You’re probably asking if these players from a season ago aren’t Miami’s main contributors this year then who are? Those would be some of Miami’s new additions.
Remember Garrius Adams? After missing all of last season rehabbing an injured knee, Adams has returned to Miami’s perimeter as its second leading scorer. He’s averaging 10.7 points per game but is struggling from the field like Brown. He’s shooting just 33 percent and a horrid 19.4 percent from beyond the arc. I wasn’t kidding when I said Miami’s biggest problem has been its offensive efficiency. Adams and Brown are the only two players averaging more than 10 points per game this season but they’re both shooting under 40 percent from the floor. Miami had three players average double digits a season ago, with all three shooting over 45 percent.
Another familiar face that has returned is forward Donnavan Kirk. Kirk transferred from Miami to DePaul after the 2010 season but transferred back to UM this past offseason. Kirk only played 26 combined minutes in four appearances as a freshman in 2009-2010 season but has started every game for Miami this year while averaging 30 minutes a night. Kirk has been Miami’s most productive front court player so far and is averaging 9.2 points per game while pulling down 6.3 rebounds and blocking two shots a night. Miami’s other contributor along its frontline has been junior college transfer James Kelly. Kelly has been productive alongside Kirk, scoring nine points per game on 55.9 percent shooting while grabbing five rebounds a night.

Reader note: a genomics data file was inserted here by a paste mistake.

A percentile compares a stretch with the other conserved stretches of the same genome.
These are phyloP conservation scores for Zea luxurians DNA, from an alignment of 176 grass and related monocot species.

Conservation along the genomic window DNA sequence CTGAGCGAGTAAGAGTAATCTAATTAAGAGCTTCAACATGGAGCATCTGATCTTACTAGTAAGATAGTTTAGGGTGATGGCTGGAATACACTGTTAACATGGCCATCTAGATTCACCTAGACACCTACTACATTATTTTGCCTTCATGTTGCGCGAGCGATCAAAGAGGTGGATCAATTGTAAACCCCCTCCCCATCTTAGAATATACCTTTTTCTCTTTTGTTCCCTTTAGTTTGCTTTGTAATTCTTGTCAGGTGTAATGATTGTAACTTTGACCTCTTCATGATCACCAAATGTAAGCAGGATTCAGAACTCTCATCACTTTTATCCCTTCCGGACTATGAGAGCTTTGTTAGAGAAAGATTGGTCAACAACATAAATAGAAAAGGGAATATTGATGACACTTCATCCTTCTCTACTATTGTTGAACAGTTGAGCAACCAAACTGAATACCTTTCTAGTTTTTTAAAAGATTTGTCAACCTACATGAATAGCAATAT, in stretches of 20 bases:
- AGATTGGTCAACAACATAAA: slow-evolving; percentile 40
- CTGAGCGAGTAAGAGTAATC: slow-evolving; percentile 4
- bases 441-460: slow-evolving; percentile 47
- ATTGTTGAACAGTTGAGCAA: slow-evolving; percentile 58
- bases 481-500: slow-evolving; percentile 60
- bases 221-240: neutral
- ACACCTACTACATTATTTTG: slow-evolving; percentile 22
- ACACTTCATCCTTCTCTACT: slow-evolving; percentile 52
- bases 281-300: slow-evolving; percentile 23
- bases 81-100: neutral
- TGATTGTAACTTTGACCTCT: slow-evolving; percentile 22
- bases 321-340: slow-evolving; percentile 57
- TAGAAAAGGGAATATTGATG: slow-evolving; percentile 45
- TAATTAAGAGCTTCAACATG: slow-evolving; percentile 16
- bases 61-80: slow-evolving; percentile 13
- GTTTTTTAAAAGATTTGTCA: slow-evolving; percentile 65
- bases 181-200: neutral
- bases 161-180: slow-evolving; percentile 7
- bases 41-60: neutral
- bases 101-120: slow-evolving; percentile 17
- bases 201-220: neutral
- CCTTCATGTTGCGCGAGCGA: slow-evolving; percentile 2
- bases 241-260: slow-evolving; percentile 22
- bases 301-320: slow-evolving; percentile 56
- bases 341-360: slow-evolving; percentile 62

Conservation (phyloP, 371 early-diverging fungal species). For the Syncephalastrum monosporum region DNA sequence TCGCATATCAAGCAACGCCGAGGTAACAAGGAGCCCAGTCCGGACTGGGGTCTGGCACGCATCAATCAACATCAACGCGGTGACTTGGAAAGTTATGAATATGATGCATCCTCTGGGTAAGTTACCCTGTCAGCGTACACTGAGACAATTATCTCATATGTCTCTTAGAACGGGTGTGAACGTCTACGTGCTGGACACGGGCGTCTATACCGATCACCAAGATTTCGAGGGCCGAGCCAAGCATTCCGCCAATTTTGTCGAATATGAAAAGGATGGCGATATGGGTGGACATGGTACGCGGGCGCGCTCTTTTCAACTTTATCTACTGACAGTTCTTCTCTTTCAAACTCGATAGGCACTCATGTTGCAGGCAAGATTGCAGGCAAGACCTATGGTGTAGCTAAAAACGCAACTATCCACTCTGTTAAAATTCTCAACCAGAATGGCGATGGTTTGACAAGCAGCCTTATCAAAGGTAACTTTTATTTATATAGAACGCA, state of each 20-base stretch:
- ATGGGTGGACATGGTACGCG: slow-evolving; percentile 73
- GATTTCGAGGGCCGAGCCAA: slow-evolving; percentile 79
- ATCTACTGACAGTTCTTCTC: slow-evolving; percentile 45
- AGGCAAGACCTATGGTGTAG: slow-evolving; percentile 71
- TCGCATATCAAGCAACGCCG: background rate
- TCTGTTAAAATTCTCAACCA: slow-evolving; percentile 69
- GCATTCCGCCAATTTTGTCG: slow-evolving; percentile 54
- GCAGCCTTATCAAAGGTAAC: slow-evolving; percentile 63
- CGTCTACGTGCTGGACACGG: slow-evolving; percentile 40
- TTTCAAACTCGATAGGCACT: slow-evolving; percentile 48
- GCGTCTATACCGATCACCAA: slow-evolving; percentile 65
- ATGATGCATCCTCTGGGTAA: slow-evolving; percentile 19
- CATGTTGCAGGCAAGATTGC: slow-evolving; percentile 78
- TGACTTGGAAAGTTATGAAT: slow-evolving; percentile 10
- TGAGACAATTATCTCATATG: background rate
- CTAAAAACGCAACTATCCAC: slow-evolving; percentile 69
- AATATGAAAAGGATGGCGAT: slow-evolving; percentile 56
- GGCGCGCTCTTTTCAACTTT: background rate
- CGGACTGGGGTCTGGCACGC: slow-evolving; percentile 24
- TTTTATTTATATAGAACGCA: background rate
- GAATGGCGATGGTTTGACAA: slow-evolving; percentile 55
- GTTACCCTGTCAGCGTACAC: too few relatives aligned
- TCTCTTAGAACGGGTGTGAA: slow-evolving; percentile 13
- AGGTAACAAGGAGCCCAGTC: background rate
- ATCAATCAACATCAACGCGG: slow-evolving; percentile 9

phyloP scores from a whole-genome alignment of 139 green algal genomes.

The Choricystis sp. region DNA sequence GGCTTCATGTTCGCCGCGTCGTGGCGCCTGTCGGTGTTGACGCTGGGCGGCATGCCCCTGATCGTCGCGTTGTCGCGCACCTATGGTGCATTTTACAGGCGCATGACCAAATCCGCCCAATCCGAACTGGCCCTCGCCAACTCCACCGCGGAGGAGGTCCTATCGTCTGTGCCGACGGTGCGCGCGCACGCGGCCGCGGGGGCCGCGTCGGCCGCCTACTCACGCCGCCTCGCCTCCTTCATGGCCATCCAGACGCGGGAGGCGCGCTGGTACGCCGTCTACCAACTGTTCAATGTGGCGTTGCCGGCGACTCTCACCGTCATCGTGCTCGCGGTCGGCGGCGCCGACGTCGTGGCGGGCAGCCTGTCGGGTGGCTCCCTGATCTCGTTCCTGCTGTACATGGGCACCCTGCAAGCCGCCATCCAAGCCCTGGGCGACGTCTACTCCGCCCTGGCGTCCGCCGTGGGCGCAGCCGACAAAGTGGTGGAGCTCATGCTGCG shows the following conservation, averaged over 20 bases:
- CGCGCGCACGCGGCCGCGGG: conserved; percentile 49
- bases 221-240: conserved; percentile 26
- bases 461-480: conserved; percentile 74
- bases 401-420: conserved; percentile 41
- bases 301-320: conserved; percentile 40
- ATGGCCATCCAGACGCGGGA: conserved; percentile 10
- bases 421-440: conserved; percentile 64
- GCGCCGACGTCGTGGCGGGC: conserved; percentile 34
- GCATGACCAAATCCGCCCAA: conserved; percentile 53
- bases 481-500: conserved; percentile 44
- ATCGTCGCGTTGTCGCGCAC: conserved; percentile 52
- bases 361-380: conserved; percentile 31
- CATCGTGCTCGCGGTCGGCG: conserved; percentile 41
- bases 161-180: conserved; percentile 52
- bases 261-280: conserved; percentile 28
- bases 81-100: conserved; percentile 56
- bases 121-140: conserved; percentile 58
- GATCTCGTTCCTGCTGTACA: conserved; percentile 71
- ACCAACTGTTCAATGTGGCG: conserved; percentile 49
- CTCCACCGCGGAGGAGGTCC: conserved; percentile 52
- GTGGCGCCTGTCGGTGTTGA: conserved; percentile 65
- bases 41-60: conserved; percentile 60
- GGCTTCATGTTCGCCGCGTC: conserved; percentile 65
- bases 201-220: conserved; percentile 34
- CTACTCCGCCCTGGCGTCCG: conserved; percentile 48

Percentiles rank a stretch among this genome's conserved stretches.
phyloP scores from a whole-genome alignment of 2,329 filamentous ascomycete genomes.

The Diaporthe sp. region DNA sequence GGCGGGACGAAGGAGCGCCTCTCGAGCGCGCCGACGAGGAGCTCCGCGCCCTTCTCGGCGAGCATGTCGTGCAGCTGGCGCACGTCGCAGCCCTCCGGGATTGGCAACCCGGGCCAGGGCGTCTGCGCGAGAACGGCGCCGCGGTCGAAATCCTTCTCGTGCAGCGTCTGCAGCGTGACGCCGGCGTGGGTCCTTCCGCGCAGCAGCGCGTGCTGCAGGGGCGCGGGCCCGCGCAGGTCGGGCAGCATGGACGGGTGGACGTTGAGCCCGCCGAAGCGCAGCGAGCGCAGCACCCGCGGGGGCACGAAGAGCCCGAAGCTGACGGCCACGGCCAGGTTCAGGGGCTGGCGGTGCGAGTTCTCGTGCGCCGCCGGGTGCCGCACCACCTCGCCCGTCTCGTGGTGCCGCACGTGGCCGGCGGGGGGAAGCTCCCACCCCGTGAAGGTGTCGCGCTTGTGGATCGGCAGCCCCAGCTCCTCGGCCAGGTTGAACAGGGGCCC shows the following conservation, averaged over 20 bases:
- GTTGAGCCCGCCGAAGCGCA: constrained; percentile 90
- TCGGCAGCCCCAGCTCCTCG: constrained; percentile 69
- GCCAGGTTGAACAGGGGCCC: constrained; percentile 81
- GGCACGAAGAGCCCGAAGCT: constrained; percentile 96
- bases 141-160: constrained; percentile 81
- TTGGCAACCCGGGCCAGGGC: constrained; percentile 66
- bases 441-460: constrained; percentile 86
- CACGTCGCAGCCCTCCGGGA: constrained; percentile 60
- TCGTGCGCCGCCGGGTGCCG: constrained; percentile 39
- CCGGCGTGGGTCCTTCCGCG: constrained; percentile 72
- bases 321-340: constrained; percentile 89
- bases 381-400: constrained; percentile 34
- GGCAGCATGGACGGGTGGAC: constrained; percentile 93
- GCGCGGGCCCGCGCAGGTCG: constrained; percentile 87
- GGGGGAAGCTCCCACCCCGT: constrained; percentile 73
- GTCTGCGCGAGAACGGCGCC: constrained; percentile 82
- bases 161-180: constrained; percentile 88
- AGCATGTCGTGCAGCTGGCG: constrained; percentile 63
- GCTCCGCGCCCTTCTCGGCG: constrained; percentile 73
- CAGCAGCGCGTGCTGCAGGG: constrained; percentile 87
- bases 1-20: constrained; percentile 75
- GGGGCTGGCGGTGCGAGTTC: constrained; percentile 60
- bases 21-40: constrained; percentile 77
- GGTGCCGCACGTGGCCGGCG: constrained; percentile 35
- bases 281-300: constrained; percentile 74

While Miami does have some experience in its frontcourt, the backcourt is very young. Since head coach Jim Larranaga decided to hold out Kansas State transfer Angel Rodriguez this season he’s had to turn to freshman guards Davon Reed and Manu LeComte. LeComte started the first six games of the season at point guard while Reed has started the last three. The two have been productive, averaging a combined 15.9 points per game, and both are playing over 26 minutes a night in a young rotation. However, like Brown and Adams, both players are also shooting under 40 percent. Shot selection has been a problem for most of the team as four of Miami’s six leading scorers are shooting under 40 percent.
Losing Larkin early to the draft and five other players to graduation was a big blow for Miami, especially offensively. The offense has struggled without a consistent playmaker on the floor like Larkin or Scott and that explains why Miami is shooting just over 40 percent as a team through its first nine games. Five of Miami’s six leading scorers this year didn’t play a minute for the Hurricanes a season ago and with that inexperience comes growing pains and mistakes. It’s going to be a tough year for Miami in the ACC but I expect improvement from its young players throughout the season. Larranaga is a fantastic coach and I believe he’ll keep them competitive in most games. Despite the offensive struggles Wednesday night against Nebraska the Hurricanes still fought their way back and cut the deficit to five before the Cornhuskers pulled away late.
Without consistent scoring though Miami will struggle to win games in one of the toughest conference in the country and will most likely finish in the bottom third of the ACC. The biggest goal for Miami this season needs to be the development of its young talent. Miami is young and will continue to be young for the next couple of years. The good news for Miami fans is that Larranaga has the 29th ranked recruiting class according to ESPN for the 2014-2015 season. If this year’s young core can grow and develop this season it’ll be a big boost for the program that has more young players arriving in 2014. Miami may have a bright future ahead but it just won’t be this season.
PREDICTION: 5-13, 12th in the ACC